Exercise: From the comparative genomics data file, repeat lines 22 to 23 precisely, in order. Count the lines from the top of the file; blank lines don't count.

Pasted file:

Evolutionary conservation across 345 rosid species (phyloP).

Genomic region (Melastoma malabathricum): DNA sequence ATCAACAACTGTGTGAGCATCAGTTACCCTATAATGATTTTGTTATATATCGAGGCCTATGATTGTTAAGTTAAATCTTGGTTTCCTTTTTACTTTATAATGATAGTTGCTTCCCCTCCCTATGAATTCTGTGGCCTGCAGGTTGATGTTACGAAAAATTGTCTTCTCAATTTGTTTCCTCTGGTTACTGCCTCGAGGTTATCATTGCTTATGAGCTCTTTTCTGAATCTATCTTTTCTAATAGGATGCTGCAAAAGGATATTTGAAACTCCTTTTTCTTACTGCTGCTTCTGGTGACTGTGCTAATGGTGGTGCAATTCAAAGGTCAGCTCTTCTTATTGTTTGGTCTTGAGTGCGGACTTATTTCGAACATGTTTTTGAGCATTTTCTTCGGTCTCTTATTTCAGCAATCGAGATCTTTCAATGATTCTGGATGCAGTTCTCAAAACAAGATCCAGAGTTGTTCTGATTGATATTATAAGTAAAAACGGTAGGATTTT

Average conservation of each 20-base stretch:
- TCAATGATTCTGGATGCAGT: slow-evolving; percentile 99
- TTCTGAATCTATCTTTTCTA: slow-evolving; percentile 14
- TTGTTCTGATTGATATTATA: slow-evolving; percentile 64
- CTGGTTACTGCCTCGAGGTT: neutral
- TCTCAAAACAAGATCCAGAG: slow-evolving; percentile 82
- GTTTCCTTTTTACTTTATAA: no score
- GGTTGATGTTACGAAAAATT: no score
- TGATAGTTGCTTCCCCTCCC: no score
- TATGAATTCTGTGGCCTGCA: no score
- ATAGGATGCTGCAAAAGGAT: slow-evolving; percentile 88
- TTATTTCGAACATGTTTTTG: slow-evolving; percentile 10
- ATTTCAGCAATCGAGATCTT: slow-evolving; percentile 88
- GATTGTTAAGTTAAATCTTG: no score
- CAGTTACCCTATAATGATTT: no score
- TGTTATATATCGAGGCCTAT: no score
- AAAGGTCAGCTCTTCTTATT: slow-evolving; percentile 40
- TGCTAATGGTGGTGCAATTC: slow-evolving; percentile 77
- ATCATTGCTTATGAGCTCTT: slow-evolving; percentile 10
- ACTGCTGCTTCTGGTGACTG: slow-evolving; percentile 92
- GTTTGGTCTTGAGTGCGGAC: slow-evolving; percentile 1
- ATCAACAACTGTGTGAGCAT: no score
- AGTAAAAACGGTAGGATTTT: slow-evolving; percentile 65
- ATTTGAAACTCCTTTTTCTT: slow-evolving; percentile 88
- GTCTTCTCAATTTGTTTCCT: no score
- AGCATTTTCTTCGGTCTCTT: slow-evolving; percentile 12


- ACTGCTGCTTCTGGTGACTG: slow-evolving; percentile 92
- GTTTGGTCTTGAGTGCGGAC: slow-evolving; percentile 1